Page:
Some of the most beautiful beaches in Europe so don't rush through too quickly.
The scenery in the Outer Hebrides is amongst the most beautiful in the world - the sea is very clear. On a sunny day when it covers the white sands of the west coast it has more colours of blue and green than you can imagine. The white colour of the sand is due to its high shell content (over 80%).
The marine life includes dolphins, seals, sharks and whales. The Minch (between the Skye and the Outer Hebrides) is one of the best areas in Britain for whale watching. Seals are particularly common and will be seen sunning themselves all round the islands. Not surprisingly the Outer Hebrides are also famous for shellfish which thrive in the unpolluted waters.
The Outer Hebrides are also noteable for numerous lochs. Some of these are brackish and others are dark and acidic, water lillies are quite common and many have populations of trout and charr. Birds include dunlin, redshank, plover, lapwing and the islands are the last stronghold of the corncrake. Nearly every beach seems to have a population of sandpipers.
The islands are formed on the oldest exposed rock in the world, Lewisian Gneiss. This is grey coloured with bands of white and dark minerals contorted by the pressure of the earth. These were formed over 3000 million years ago, similar rocks are found today in Canada to which this part of Scotland was once joined.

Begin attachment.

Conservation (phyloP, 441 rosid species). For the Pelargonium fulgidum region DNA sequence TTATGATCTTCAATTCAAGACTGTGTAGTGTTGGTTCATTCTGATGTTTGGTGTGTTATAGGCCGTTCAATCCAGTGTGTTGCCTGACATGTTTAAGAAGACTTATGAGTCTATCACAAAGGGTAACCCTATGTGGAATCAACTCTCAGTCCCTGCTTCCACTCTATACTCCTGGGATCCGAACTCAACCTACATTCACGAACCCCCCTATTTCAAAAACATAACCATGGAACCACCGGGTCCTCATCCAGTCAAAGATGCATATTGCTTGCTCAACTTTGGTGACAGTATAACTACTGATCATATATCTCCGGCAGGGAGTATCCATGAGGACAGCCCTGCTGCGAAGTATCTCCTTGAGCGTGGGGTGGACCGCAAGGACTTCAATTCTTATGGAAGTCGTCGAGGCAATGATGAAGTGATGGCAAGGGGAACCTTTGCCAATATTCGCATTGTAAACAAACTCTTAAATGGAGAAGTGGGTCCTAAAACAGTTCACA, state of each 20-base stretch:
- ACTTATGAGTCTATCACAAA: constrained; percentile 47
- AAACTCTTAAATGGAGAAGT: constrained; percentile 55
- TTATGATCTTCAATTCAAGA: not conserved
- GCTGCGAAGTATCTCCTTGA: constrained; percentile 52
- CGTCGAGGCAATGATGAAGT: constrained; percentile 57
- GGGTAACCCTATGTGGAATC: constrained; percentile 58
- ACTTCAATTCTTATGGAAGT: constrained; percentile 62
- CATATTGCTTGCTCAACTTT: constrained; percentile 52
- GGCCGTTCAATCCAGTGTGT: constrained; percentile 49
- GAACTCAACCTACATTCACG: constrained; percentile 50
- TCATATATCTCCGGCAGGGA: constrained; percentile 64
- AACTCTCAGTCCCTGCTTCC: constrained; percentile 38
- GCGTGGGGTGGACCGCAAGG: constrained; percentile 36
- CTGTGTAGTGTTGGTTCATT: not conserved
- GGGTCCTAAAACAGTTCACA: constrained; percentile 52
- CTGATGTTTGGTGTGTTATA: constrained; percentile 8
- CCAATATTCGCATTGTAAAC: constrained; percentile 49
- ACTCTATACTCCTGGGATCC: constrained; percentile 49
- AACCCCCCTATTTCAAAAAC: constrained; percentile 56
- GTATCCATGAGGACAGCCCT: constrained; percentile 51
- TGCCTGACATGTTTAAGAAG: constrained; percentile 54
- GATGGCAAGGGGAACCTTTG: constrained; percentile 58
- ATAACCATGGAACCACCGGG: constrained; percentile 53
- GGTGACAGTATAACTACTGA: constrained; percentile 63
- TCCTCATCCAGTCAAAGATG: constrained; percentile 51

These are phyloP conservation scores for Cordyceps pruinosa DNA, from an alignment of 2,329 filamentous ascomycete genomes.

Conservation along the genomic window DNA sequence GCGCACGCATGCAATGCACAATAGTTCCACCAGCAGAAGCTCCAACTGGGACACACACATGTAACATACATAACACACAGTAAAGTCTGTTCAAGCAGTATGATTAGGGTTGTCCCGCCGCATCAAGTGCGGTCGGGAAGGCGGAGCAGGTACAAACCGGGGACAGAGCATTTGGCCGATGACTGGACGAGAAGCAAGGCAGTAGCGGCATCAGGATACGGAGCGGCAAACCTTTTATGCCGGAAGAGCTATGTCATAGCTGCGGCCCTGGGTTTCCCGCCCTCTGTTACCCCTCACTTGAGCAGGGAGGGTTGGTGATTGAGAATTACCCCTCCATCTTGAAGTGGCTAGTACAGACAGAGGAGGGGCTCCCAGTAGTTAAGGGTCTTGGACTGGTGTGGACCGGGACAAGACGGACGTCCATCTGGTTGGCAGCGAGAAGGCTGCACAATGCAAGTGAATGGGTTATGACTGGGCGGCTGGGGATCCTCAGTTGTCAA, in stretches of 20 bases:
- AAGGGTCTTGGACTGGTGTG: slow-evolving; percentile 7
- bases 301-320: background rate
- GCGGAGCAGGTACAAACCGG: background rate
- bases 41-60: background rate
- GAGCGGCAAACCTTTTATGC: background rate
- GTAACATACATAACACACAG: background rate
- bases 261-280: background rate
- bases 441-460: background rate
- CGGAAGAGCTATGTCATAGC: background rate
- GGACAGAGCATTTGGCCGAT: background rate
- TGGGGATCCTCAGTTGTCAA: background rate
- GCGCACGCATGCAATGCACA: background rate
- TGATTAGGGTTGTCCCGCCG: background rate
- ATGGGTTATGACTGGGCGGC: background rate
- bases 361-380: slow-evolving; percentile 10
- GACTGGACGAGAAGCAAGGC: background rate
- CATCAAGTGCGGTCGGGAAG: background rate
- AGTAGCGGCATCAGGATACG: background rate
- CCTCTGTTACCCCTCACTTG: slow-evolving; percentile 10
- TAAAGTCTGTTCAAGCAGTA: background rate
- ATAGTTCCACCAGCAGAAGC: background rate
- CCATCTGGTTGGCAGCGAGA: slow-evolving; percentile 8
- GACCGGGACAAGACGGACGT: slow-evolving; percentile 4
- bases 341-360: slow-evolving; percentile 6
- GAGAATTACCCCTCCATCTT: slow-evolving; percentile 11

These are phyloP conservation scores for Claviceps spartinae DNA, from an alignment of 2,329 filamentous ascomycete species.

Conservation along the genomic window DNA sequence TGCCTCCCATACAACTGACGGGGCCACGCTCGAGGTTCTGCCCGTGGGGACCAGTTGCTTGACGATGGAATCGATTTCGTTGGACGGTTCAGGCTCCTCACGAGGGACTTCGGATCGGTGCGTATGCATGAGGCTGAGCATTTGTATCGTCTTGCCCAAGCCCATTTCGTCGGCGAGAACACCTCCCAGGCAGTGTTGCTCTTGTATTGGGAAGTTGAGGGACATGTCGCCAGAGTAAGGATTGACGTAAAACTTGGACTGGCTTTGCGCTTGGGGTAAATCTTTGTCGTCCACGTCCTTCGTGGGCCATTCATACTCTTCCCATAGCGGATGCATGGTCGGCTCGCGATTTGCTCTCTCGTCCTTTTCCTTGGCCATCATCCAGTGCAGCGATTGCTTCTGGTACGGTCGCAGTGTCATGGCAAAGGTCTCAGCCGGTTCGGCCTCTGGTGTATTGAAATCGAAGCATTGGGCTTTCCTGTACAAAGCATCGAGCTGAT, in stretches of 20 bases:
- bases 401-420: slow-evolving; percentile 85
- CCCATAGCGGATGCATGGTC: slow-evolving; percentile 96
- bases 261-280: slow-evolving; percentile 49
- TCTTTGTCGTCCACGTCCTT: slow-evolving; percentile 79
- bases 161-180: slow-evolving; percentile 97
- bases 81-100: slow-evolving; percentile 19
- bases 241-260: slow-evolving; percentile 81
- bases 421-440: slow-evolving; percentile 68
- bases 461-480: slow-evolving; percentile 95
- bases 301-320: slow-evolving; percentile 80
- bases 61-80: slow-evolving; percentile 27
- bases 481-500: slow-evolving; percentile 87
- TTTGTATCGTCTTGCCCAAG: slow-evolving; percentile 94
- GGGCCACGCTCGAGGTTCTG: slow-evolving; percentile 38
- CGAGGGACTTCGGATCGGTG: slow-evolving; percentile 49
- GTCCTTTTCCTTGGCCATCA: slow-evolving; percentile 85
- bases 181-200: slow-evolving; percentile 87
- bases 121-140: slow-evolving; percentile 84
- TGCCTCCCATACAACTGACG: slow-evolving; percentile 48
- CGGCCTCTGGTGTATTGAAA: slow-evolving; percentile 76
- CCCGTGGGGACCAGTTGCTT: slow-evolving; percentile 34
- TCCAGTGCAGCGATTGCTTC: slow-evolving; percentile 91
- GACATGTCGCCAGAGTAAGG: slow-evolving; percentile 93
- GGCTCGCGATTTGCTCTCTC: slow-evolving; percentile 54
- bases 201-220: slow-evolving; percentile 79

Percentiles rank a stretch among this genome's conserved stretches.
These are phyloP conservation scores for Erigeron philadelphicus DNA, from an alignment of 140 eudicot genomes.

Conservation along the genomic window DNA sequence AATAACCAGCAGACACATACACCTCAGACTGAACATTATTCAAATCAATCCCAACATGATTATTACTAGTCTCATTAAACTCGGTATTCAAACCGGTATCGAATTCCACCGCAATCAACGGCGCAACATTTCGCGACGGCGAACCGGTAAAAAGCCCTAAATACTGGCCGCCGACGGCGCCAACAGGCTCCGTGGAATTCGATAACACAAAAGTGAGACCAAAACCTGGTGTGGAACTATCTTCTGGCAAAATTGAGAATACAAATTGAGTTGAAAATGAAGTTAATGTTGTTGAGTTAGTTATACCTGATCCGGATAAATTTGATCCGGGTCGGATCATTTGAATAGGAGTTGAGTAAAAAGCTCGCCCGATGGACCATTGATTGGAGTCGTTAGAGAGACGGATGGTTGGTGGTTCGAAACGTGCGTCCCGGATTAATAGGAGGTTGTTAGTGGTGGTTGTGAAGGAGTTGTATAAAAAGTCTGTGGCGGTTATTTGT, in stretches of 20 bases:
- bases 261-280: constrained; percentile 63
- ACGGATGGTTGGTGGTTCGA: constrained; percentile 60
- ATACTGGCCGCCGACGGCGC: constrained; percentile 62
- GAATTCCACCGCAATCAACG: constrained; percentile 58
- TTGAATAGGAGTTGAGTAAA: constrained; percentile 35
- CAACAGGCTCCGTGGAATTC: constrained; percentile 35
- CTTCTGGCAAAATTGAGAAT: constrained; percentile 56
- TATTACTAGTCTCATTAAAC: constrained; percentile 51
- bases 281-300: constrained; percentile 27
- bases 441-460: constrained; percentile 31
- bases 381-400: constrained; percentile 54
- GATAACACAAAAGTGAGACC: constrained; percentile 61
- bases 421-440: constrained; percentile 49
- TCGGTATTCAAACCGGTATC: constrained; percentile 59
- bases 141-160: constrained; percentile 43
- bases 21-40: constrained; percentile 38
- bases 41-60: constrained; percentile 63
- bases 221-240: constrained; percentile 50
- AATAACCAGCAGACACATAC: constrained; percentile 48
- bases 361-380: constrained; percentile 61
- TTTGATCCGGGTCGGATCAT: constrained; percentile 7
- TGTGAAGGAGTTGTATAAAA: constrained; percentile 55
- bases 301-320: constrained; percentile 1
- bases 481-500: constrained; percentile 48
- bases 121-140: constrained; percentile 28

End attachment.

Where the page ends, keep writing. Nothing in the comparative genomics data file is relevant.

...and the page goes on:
Harris Tweed is cloth that has been handwoven by the islanders of Lewis, Harris, Uist and Barra in their homes, using pure virgin wool that has been dyed and spun in the Outer Hebrides. This is the definition of Harris Tweed contained in the Harris Tweed Act of 1993 and it ensures that all cloth certified with the Harris Tweed Orb symbol complies with this definition and is genuine Harris Tweed, the world's only commercially produced handwoven tweed.
For centuries the islanders of Lewis, Harris, Uist and Barra have woven the cloth: Clo Mhor in the original Gaelic- 'The big cloth'. Nowadays of course it is exported all over the world. More of the cloth is in fact produced in Lewis but you can still see Harris tweed being woven in Harris on the west coast at Luskentyre.
Benbecula is not quite as pretty as the other islands but there is a lovely little loop you can do on the island of Grimsay just north of it. The settlement of Baile Mhanaich in Benbecula (Balivanich on older maps) has a good choice of shops and places to buy food.
North Uist is equally land, lochs and beaches. Near Lochmaddy it seems as if there is more water than land - and that doesn't include the sea! Seen from the A865 the beaches in the west are not particularly attractive - but go a little further west, for example to the bird reserve at Balranald and they are really beautiful. The beaches in the north opposite Harris are more accessible and are equally wonderful. Particularly so is Vallay Strand with its long finger of sand stretching out towards Boreray, Vallay Island in the bay.
You should cycle round the whole of North Uist. The northerly spur, leading to the ferry from Berneray to Leverburgh on Harris is worth cycling anyway even if you don't catch the ferry. This ferry is now run by Caledonian MacBrayne. Lochmaddy also has a choice of food shops, several hotels doing bar food and a number of B&Bs. Caledonian MacBrayne have a car ferry service from Lochmaddy to Uig on Skye.
There is a thatched Blackhouse style hostel on the Isle of Berneray, quite near to the ferry terminal for Harris. There are also two hostels in North Uist - Uist Outdoor Centre (Lochmaddy) and Taigh Mo Sheanair (Baleshare).